Category Archives: translation

Every day’s a school day

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Now look lively!  Sit up and pay attention, as I may be setting a short test at the end of class today…

I went to look around a prospective school for my daughter on Saturday.  A Mexican friend asked me (via Skype) if it was a public or private school and when I replied that in the UK public school IS private school all I got back from her was “??!?!!?”.

So how can ‘public’ school be an expensive fee-paying school?  Well, as with most of my answers on this blog, it all goes back a long way in history.  A long, long way; the Middle Ages, in fact (the first written reference to a public school was in 1364).  Back then, peasants weren’t educated at all and the landed gentry educated their sons (and occasionally their daughters) at home, usually with a resident clergyman.

So the first schools as we know them today were called ‘public’ schools to denote that they were open to public admission, not behind closed doors in a private house.  In the early days, most public schools were run by monasteries.  A few boys were admitted on scholarships paid for by charities and the rest were the sons of middle or upper class gentlemen who could not afford private tutors at home, but could afford to pay the monastery to educate their sons.   Probably the most famous public school in Britain is Eton College (founded in 1440), where Princes William and Harry received their schooling (as did “House” actor Hugh Laurie and explorer Sir Ranulph Fiennes).  And Eton still offers a few scholarships to the brightest and most deserving pupils.

Free schooling for all was not available until the Victorian era (19th Century) and even then it was only for children aged between five and ten years.  By that time, the term ‘public school’ was well established as meaning a fee-paying school.  So non-fee-paying schools attended by most children are called “State” schools.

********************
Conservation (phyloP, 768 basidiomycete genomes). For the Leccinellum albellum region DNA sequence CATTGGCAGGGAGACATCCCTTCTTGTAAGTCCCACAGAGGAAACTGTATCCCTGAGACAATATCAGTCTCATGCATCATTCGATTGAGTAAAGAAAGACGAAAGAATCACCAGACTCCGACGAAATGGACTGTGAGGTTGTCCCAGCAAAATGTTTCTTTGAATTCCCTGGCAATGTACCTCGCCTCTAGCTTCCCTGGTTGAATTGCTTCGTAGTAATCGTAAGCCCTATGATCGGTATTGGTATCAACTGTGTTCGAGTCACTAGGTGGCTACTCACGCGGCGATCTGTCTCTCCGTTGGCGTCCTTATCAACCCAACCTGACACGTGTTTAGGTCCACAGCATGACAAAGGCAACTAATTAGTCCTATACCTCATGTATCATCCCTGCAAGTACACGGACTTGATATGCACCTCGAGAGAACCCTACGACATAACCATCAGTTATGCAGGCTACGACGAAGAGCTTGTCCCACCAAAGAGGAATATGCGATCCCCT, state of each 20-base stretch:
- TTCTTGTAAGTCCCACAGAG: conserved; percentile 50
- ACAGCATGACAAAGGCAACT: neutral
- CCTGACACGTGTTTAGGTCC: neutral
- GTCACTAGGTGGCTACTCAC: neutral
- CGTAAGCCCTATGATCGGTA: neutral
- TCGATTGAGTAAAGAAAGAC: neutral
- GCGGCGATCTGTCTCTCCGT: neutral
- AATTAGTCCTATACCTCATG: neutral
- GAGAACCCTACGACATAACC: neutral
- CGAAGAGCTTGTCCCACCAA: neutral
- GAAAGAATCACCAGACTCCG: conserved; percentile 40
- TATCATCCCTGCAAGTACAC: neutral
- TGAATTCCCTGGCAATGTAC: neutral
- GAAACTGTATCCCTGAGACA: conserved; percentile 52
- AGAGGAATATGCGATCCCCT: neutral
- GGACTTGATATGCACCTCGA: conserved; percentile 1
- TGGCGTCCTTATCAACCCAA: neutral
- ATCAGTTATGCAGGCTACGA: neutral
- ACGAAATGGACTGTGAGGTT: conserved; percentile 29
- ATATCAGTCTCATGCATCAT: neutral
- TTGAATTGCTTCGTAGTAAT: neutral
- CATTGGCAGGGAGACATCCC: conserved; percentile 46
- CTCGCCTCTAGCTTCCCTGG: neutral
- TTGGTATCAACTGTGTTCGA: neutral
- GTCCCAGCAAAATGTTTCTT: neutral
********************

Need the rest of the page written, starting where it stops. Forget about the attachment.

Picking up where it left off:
And, for those of you wondering, the school system is different here, too.  My little one will start with a foundation year (optional, mornings only) aged three, reception class at four and ‘proper’ school lessons in Year One from five years of age (exams follow, with GCSE’s at age 16 in Year 11 and A-levels at age 18 before going on to University).

We loved the school we visited.  And it turns out the uniform is a wee kilt in what looks suspiciously like our family tartan!  The same wee kilt that we had unknowingly dressed our daughter in for the visit…spooky!

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Filed under Britishness, history, translation

Geddit? (plus Red Dwarf DVD giveaway!)

RedDwarfThe British sense of humour is world-renowned for being, well…different.  You only have to be familiar with Monty Python or The Office to realise that slapstick is not our National style.  And whereas we buy a lot of our dramas and documentaries from the US (some would say ‘most’), we still seem to prefer home-grown laughs to imported ones.

You’d think that would make British humour hard to export, but apparently not.  The Office has gone global (with the original generally more popular than the remakes) and Monty Python is quoted wherever you go (who knows, maybe they even sing the Spam song on the space station, too).

Red Dwarf is a tricky one to describe if you’ve never seen it.  If I said it was set on a spaceship, you might think it’s a Sci-fi series, but most of the humour is really about the people.  Although technically, there is only one person; Lister, a lowly Liverpudlian technician who survived in stasis for three million years after the rest of the crew were killed.  Thankfully, though he also has for company Holly (the ship’s sometimes-chirpy, sometimes depressed, slightly senile computer), Rimmer (a hologram of his hated former neurotic, pedantic boss), Kryten (the mechanoid butler) and Cat (who although he looks human actually evolved over the 3 million years from Lister’s cat).  There you go – I haven’t even described their adventures yet and you’re already either thinking “that’s ridiculous.  I’d rather watch a re-re-re-re-re-run of Friends” or “that’s ridiculous!  I need to see that!”.